Broadcast media has not always been a bastion of gender equality. Even now, it is common for TV shows to be presented by a septuagenarian, suited man, flanked by a smiley younger woman.
And then, far more seriously, there are the extremely unsavoury stories – and court cases – that have exposed shocking conduct by some male broadcasters over recent decades.
Amid this depressing background, it is notable that more positive signs have emerged of late, with a string of senior positions won by women.
Laura Kuenssberg replaced Nick Robinson as the BBC’s political editor earlier in the year, while at the start of this week Allegra Stratton moved in the opposite direction, becoming ITV’s national editor. And just two weeks ago the BBC appointed Sarah Smith as its Scotland Editor.
The BBC Trust is currently run by Rona Fairhead (who, we hasten to add, has a wealth of business experience). At this crucial period in the Beeb’s history, the Corporation’s future depends on how Fairhead manages negotiations with a Tory culture secretary who’s keen to shake things up.
Here in the City, there has been some progress; nearly 10 per cent of FTSE 100 executive directors are women, up from 5.5 per cent in 2011, while nearly one third of non-execs are women. Yet there is still a long way to go, both at board level and also within pockets of finance that remain male-dominated.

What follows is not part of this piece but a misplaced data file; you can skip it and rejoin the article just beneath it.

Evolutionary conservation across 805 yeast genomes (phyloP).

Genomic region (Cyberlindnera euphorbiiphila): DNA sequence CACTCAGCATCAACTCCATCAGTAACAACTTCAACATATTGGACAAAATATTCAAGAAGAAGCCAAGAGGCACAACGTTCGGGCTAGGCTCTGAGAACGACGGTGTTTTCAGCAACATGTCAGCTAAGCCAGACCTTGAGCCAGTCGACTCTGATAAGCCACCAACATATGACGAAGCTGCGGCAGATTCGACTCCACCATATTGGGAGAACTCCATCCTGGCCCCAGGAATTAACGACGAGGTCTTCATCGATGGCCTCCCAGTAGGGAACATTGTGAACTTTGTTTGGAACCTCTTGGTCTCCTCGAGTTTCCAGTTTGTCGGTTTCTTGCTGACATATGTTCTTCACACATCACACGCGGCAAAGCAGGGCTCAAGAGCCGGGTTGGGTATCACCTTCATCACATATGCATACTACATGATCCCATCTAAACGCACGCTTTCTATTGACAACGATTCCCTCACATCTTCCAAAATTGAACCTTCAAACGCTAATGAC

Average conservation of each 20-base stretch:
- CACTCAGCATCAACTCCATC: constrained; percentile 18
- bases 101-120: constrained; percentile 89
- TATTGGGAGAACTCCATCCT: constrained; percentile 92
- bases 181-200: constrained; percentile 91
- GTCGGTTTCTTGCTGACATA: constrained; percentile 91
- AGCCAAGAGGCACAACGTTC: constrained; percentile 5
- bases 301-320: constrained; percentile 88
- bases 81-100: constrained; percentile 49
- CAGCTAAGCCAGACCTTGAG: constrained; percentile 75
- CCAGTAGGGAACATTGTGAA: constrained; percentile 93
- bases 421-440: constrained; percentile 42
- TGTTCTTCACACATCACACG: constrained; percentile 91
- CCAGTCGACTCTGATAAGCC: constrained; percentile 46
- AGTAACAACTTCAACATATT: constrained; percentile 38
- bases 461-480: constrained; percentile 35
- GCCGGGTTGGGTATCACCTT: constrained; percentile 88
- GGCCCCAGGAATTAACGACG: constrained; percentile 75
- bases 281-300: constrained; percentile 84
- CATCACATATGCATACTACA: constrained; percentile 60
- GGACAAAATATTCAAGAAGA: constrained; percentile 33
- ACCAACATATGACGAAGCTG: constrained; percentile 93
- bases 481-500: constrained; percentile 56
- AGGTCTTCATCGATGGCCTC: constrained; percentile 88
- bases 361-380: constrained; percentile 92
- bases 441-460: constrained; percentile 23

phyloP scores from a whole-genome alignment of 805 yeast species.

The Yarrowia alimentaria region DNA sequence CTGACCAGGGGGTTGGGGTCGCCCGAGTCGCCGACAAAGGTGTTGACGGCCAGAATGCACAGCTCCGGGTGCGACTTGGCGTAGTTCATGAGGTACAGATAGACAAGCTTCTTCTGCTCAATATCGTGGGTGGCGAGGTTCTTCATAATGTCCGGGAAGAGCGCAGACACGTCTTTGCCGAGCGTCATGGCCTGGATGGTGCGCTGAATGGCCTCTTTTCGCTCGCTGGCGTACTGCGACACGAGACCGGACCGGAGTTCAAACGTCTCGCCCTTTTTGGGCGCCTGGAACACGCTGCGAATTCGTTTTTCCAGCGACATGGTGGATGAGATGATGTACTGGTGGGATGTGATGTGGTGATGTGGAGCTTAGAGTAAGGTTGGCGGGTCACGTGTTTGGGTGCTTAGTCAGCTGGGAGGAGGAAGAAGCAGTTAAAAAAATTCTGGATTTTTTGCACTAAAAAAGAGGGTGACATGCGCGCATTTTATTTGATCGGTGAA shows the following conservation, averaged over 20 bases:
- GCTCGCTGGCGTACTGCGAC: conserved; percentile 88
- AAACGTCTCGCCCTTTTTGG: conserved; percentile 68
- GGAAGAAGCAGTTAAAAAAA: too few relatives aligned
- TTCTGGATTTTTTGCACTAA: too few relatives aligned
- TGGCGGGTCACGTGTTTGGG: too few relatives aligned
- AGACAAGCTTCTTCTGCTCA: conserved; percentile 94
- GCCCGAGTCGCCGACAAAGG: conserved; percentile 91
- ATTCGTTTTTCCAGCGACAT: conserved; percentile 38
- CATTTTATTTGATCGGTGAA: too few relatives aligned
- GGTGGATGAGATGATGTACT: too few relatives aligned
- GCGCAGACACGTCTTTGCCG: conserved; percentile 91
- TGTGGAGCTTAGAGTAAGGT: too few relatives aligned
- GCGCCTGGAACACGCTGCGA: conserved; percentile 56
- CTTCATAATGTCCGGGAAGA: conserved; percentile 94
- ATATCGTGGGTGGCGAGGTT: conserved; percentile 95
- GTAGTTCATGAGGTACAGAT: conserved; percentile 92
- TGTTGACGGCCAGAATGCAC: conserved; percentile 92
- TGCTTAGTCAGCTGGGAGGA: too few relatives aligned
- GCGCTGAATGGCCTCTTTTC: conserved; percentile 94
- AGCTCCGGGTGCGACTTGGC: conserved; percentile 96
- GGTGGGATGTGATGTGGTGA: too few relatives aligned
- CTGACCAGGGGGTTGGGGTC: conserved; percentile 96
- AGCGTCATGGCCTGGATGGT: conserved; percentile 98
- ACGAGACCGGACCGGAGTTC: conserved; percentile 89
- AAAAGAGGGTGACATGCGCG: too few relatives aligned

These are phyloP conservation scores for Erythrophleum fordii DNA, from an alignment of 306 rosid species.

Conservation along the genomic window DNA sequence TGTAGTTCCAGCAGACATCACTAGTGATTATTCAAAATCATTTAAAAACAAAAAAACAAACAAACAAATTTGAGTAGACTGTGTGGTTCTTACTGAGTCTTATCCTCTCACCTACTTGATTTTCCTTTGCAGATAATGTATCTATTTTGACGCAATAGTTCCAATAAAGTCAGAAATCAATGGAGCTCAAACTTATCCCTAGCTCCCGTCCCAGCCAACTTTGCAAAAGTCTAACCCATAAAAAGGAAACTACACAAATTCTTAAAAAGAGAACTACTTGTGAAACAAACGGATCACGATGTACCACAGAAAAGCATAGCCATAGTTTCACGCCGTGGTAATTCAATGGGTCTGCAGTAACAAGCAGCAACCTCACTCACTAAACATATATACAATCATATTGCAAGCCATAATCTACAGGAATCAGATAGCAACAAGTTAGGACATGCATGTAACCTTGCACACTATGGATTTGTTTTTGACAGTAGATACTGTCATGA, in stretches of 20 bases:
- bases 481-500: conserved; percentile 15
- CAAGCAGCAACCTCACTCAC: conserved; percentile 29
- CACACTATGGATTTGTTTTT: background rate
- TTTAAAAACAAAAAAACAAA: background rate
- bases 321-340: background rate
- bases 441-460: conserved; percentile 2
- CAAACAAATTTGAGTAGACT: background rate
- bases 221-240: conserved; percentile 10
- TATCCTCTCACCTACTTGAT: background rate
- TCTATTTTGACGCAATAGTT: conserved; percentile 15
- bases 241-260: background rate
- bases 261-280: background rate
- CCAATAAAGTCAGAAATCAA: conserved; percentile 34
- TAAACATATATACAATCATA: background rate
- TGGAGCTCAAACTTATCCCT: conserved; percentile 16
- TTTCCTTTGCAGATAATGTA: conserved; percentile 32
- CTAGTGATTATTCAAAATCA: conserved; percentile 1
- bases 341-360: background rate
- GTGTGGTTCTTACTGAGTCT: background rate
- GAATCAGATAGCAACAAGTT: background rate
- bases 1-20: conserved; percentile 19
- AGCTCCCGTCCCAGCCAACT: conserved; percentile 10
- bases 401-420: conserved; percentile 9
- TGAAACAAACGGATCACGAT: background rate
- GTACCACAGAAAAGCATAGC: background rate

The correct response is not tokenism, or quotas, but neither is it turning a blind eye, or imagining that we have hit a natural ceiling.
Companies invest a huge amount of time and effort into developing their staff (an example of enlightened self-interest, if there ever was one) and those with the widest possible talent pools will enjoy a competitive advantage.
Smart firms will not sit by while women drop off at key rungs of the career ladder, but will investigate what is going wrong and how to fix it (businesses are usually good at that). And they will appoint high-performing women to senior positions, the like of which we have seen in the TV industry this year.
These appointments are even more encouraging when they happen organically, the result of pure meritocracy, rather than in response to targets or quotas.